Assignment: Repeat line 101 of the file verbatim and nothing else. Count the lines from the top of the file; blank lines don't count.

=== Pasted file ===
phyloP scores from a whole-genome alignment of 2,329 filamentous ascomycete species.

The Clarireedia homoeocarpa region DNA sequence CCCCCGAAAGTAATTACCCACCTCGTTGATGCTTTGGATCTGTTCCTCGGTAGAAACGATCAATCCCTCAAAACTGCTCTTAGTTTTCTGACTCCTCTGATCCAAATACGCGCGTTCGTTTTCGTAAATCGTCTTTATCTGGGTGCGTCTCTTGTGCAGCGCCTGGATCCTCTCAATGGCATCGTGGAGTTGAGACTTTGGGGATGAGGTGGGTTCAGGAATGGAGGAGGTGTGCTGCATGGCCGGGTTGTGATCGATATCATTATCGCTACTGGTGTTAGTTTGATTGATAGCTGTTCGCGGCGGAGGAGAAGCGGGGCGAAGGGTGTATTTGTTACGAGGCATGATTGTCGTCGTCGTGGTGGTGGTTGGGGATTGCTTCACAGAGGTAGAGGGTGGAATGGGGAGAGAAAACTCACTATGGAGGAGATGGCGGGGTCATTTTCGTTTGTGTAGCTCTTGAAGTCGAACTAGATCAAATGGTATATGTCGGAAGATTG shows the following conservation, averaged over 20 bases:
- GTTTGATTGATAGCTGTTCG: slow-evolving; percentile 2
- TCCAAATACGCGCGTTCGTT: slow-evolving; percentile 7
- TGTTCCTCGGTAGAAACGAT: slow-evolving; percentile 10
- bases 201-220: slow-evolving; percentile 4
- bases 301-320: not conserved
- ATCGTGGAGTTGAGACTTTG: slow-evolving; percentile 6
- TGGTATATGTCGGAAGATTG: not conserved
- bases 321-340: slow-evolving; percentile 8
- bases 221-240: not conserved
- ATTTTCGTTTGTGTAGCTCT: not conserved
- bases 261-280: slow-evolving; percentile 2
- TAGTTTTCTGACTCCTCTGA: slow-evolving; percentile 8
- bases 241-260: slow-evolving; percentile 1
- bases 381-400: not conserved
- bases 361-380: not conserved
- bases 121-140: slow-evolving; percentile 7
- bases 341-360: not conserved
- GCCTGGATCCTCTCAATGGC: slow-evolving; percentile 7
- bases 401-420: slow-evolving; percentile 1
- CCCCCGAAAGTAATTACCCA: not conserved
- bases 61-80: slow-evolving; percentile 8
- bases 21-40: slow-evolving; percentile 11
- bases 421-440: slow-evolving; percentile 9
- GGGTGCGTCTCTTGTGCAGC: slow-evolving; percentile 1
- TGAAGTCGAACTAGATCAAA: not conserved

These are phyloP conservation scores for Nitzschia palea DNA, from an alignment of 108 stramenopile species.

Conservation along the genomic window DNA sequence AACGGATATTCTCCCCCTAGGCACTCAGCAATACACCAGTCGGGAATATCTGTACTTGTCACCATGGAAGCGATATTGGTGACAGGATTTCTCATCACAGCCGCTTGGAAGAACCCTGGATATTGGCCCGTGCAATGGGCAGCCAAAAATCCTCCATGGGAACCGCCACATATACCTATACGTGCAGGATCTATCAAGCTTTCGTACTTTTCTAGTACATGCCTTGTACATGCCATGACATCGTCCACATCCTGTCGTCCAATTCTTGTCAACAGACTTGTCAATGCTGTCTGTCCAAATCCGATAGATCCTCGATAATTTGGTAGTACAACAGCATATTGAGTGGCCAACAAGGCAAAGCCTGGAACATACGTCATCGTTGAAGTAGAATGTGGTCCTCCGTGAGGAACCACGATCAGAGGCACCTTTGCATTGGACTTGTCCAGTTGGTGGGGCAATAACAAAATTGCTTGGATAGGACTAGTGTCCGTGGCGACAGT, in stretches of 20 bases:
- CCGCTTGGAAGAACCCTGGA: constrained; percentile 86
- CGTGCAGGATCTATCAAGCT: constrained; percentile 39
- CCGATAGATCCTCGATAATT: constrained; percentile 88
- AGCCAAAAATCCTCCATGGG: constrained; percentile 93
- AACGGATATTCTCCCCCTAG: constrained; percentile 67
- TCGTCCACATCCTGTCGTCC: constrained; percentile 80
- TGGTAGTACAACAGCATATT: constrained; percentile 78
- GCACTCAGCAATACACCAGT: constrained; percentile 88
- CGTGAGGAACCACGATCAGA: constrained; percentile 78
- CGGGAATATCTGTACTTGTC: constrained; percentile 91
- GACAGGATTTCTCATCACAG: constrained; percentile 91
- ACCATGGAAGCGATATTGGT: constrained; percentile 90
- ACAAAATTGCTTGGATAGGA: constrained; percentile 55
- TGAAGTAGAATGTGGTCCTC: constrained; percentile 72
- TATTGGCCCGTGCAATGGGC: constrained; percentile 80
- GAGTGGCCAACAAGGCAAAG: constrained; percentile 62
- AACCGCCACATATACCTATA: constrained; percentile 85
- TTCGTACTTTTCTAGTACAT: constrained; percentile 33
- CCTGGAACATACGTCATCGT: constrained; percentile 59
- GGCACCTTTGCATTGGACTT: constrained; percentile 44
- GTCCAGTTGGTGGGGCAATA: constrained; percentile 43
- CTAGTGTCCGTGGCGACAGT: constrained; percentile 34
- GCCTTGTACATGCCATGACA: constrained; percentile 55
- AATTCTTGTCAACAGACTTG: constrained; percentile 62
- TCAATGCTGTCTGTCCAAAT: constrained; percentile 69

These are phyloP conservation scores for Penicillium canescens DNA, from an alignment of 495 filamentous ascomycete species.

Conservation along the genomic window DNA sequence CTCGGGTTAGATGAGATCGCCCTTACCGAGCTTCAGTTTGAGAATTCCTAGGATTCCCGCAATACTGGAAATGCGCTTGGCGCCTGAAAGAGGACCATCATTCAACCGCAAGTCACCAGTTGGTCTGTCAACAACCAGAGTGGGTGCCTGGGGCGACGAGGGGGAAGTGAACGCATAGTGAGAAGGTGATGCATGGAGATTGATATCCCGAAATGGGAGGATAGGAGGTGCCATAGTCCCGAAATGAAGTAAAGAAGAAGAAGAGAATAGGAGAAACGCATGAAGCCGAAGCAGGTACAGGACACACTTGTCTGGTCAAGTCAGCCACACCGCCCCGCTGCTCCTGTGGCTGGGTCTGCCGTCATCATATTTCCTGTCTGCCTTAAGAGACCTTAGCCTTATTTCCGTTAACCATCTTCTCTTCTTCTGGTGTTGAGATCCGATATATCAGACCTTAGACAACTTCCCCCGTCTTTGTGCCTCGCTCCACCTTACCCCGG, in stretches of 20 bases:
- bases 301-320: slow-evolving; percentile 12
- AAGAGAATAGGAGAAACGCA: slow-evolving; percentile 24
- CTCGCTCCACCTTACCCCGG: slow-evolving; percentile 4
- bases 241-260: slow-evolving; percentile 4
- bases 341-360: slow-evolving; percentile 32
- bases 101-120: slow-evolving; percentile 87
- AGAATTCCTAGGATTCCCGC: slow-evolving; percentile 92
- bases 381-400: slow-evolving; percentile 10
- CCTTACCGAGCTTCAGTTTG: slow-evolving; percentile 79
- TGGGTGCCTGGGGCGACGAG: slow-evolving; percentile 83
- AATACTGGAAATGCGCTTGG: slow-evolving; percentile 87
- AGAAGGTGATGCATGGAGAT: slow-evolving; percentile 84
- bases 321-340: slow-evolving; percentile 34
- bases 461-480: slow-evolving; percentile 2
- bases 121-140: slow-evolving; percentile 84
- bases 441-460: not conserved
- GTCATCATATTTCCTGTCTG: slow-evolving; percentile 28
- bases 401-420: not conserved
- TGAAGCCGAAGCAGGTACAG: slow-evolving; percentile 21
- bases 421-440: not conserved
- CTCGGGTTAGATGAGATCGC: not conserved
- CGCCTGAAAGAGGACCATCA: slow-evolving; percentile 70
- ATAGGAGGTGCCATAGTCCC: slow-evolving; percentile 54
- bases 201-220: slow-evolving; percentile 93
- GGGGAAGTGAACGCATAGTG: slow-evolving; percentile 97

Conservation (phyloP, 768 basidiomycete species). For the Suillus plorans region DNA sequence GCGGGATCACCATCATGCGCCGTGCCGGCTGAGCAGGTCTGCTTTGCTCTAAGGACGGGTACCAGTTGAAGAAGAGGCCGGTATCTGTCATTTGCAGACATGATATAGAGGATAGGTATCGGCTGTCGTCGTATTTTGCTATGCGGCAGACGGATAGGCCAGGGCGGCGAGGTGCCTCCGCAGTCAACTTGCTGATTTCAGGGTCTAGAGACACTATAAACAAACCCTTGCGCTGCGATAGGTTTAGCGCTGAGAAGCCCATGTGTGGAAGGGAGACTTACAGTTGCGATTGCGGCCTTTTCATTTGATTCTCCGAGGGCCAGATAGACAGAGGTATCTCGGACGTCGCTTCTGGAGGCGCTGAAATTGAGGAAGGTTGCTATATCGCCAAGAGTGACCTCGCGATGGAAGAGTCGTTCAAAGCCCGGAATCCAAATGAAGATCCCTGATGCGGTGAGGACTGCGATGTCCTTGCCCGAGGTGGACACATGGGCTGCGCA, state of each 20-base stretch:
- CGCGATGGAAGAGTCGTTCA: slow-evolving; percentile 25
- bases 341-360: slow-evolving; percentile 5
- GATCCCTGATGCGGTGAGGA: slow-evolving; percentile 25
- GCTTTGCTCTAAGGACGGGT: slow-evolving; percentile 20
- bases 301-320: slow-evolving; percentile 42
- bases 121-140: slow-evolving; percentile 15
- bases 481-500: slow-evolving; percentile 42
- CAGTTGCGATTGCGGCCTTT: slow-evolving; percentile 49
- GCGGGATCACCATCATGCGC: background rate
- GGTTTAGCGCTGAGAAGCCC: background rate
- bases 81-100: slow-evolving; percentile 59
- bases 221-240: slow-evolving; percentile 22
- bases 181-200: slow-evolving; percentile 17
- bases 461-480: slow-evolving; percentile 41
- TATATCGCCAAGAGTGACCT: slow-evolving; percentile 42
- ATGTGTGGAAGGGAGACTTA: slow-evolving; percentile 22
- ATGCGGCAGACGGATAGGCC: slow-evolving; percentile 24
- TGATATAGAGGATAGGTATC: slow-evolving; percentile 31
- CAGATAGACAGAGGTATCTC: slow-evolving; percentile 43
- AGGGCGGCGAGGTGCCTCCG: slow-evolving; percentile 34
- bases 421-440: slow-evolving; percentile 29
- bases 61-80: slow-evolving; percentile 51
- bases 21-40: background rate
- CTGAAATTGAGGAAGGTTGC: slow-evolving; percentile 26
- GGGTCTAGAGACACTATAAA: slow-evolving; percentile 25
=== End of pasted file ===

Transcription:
- CAGATAGACAGAGGTATCTC: slow-evolving; percentile 43